Friday, April 26, 2019

All of us means ALL of us

   I recently went to a talk sponsored by a student group at the colleges here.  Two things struck me when I saw the event listed.  One was that there is a disabled student group at the Claremont Colleges, which, at least in my mind, have not been known for being disability-friendly (although I have seen more ramps, automatic doors and the like installed in recent years – perhaps spurred on when a guy in a wheelchair I know sued one of the colleges the day after he graduated for being inaccessible).
   The other thing that struck me was the name of the group: the Disability Illness Difference Alliance. 
   Really?  Why is illness in there?  Haven’t I finally sloughed off the illness title, deciding that that I can stay up in my chair and that I wasn’t sick after two years of spending much of my days in bed? As I stated in a recent post, I was sick of being sick.  What’s more, isn’t the problem with being disabled is that we are seen and treated as sick, ill. What is “invalid” pronounced differently? 
   And “difference?” Come on! They might as well said “special” or “differently able” or – remember this, anyone? – “handicapable.” This group had some catching up to do.
   But maybe it’s me who needs some catching up, some shaking up in regards to the disabled and where they are or should be in society.  The talk by Lydia Brown turned out to be a much-needed reminder, if not an eye-opener, for me. 
   Ms.  Brown is a disability activist and a lawyer in Maryland who has autism.  That was a wake-up right there.  I was expecting her to be in a wheelchair or to maybe be deaf or blind.  I was expecting her to have a more obvious, physical disability (I also thought it was odd that I was the only person in a wheelchair in the room).
   In her remarks, Ms. Brown focused on disability justice, pointing out that it is different from disability rights.  Whereas disability rights is about getting laws regarding access and accommodations enacted and enforced, disability justice is about getting people with disabilities seen as equal and included as such.  Disability rights opens doors; disability justice opens minds and maybe hearts.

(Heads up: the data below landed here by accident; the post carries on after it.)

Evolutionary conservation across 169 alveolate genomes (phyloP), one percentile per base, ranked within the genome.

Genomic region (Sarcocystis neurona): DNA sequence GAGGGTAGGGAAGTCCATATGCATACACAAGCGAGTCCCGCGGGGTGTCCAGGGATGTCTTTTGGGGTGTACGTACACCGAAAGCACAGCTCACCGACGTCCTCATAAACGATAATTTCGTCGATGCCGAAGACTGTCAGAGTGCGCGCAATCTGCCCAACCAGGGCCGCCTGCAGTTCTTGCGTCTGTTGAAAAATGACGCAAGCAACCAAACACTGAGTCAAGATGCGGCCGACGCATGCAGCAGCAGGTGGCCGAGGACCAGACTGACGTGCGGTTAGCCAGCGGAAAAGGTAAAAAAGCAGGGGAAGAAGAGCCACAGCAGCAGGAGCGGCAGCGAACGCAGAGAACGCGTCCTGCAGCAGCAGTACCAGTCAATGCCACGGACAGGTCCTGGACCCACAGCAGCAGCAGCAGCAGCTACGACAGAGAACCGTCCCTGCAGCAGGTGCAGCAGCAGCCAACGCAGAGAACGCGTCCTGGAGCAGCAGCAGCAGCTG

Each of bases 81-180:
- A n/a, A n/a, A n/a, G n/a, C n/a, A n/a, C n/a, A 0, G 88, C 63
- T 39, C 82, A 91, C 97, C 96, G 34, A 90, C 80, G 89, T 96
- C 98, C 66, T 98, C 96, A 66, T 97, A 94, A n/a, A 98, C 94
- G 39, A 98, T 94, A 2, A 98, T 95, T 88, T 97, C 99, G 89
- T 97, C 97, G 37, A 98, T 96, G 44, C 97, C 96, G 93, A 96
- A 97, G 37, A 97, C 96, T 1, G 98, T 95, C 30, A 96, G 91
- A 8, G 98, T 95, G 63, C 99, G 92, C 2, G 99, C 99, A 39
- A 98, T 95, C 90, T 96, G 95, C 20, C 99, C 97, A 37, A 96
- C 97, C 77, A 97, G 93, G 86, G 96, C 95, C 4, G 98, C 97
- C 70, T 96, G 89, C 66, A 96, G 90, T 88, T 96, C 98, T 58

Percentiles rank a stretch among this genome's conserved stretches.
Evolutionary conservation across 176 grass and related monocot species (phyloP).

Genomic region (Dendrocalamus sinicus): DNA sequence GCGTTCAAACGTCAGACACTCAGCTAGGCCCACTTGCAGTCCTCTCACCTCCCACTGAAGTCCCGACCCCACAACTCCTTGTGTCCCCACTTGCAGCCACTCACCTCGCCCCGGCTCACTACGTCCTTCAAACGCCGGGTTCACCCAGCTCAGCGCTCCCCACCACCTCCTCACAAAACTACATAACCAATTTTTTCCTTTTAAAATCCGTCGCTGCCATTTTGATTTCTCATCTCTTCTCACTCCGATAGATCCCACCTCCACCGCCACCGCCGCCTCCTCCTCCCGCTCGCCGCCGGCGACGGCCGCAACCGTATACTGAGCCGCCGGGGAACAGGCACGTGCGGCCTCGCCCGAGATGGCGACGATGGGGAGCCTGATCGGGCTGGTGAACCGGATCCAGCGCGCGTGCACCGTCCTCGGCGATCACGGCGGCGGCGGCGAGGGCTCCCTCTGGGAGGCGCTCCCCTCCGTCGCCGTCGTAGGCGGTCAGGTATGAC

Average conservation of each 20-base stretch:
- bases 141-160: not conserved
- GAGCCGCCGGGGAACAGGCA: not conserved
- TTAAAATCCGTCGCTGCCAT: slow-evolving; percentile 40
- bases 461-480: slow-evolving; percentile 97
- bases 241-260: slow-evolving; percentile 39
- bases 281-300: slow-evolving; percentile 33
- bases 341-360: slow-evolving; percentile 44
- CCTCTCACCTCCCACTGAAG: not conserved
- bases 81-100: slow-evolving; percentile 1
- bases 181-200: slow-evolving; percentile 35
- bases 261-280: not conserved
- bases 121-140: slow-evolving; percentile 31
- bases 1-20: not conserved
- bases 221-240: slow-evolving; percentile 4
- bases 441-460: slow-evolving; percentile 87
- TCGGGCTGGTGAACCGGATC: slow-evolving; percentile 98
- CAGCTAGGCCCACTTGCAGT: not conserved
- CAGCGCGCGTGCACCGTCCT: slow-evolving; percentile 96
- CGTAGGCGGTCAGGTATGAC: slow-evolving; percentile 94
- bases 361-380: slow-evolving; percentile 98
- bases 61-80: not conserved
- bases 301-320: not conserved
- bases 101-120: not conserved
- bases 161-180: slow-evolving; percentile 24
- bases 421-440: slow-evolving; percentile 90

The disabled aren’t regarded as equals and are often not included and have to fight to be or make a point of being included. As Ms.  Brown pointed out, the disabled are guilty too of having this mindset, seeing the disabled or those with other disabilities as not being equal and then not including them.  I did it when I thought it odd that Ms.  Brown didn’t have a physical disability.  I do it, much to my shame, when I see people who are mentally disability and am embarrassed and think, “I’m not like them.  I’m not one of them!”
   I do this, because people often mistakenly think or assume that I’m mentally disabled, and I have to fight to show that I’m not.  I also do it because I would hate to be like that. 
   I was reflecting later on how, yes, this is what we do when people are sick.  Not only do we not want to be like them – sick – we tend to forget them, go on with our lives, leaving them behind until they get well and catch up with us. Much of this is due to not feeling well, not wanting germs to spread, etc., but there is still a psychological impact, both on those who are sick and those who are not sick. Illness is not only a bad thing, something to be avoided, something to be eradicated; it is something to be ashamed, if not guilty of.  Before two years ago, when I was far less disabled and more active, I particularly hated being sick, not just because I felt crummy but also because I was not active and felt more disabled and also forgotten, left behind, not a part of the world, much less the community.
   And, yes, this is often how I feel as a disabled person – forgotten, left behind – but the difference is I feel well, well enough to want to be part of the world, part of the community, and well enough to make noise and raise a stink, to request or demand that there be a ramp and that I can be a part. But it does get awfully tiring having to constantly raise a stink.  And what about those who can’t speak up to be a part of the world, part of or simply out in the community in whatever way they can. 
   Who am I – who are we – to think that they don’t?


  1. thank you John, for writing this about those that can't even though they want to, or how you eloquently wrote, who are we to think they don't.
    I wanted to say this strikes home to me because the label of disability is a disability all its own. Don't we need more inclusion especially in today's political and social climate.

  2. Wow! Great! Spitting nails and clear as a bell! Thank you for knowing so much and saying it so well. You're a good teacher and a good seeker.

  3. there is a reason why you were there and why you are where you are... perhaps to raise many stinks. yes, I know it gets tiring but you'll leave a mark on your community, society and the world... it is and will be your legacy. and we love you for it (and should be working for the same justice and rights).